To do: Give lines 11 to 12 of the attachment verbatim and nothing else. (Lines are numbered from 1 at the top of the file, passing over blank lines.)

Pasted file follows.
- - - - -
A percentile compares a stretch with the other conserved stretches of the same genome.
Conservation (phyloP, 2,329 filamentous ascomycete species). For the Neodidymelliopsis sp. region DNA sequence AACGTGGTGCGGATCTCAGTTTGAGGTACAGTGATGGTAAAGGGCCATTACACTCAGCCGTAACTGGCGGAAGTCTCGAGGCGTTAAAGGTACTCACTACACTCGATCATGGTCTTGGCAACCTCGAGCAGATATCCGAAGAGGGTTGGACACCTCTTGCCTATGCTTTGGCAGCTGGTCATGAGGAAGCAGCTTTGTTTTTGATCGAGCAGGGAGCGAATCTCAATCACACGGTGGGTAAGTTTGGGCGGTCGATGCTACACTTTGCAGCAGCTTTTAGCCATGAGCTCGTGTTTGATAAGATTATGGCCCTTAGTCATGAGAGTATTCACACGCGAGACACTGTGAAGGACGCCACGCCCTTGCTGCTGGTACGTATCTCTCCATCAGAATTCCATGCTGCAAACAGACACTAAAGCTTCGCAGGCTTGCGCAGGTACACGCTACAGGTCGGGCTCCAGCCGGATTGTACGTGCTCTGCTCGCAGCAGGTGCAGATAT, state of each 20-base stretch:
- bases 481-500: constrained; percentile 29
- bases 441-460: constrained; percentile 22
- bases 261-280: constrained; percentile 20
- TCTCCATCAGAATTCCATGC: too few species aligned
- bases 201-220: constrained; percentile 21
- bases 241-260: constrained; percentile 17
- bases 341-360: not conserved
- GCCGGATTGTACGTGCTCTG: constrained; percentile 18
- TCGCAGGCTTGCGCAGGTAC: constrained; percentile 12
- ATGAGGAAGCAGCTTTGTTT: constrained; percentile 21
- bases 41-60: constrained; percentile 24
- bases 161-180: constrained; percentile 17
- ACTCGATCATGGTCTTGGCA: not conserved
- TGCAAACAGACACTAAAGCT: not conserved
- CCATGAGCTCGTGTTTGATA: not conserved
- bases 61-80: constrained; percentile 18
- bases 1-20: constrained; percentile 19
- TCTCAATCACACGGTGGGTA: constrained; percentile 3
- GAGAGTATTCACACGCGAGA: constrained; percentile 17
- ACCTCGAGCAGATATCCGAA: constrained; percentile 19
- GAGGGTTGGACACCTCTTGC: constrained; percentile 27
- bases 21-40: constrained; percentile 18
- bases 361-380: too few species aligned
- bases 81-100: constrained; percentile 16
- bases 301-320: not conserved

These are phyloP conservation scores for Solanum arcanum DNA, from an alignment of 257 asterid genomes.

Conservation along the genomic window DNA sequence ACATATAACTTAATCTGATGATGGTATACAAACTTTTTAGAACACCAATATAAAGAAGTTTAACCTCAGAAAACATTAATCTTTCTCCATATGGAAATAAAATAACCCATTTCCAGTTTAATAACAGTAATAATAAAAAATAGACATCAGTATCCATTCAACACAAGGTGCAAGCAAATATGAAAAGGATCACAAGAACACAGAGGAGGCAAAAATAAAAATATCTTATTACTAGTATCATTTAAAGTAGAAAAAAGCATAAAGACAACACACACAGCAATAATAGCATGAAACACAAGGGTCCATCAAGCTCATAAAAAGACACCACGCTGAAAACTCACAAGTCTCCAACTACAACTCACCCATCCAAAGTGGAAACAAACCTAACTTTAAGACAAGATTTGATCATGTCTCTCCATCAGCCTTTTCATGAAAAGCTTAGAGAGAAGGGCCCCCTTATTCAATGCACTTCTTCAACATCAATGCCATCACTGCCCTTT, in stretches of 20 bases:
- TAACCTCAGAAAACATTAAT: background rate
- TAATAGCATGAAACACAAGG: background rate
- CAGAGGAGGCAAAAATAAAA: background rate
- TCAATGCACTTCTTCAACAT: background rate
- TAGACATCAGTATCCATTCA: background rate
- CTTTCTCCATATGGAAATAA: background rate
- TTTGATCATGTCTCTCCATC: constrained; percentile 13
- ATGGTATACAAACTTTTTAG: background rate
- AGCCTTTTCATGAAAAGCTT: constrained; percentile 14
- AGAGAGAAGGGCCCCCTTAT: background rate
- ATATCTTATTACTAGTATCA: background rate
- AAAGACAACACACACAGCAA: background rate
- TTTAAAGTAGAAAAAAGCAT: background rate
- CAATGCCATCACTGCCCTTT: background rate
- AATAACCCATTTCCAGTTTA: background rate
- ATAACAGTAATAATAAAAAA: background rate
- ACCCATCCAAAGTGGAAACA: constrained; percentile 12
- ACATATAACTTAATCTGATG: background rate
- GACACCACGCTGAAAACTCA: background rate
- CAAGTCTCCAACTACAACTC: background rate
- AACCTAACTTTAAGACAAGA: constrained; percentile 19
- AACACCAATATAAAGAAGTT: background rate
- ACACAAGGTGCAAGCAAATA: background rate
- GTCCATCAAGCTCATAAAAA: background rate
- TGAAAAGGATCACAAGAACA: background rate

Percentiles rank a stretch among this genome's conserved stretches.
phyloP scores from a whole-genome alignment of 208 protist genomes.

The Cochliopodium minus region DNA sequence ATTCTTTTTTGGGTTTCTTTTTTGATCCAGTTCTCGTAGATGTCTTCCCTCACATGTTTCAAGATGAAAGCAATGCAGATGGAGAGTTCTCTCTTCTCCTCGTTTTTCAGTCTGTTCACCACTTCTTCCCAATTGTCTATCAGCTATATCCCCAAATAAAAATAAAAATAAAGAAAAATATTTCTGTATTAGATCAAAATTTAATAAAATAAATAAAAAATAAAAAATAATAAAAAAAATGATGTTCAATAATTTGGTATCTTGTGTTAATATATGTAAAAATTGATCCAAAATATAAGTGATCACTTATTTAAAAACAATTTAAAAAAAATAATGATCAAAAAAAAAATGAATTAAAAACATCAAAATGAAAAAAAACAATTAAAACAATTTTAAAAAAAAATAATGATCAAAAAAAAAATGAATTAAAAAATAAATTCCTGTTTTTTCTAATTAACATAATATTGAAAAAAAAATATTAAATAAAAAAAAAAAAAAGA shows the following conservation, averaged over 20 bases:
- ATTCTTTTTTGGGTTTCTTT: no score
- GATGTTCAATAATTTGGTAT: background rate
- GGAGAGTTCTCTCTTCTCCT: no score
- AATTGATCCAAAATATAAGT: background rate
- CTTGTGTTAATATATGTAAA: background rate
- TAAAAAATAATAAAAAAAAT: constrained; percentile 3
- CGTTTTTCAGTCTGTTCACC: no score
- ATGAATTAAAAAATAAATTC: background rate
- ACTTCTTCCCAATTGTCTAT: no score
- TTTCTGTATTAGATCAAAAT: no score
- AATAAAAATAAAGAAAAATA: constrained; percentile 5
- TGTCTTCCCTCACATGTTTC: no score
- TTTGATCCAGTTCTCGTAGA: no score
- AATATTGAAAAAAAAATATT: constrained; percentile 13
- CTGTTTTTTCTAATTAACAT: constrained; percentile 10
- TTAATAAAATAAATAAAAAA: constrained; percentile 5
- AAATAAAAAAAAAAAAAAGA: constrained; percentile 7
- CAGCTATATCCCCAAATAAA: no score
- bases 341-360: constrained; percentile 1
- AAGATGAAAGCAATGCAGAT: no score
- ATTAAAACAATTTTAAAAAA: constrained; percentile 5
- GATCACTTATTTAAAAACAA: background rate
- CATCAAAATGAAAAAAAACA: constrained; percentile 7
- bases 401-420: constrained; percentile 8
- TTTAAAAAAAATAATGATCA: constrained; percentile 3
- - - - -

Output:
- TCGCAGGCTTGCGCAGGTAC: constrained; percentile 12
- ATGAGGAAGCAGCTTTGTTT: constrained; percentile 21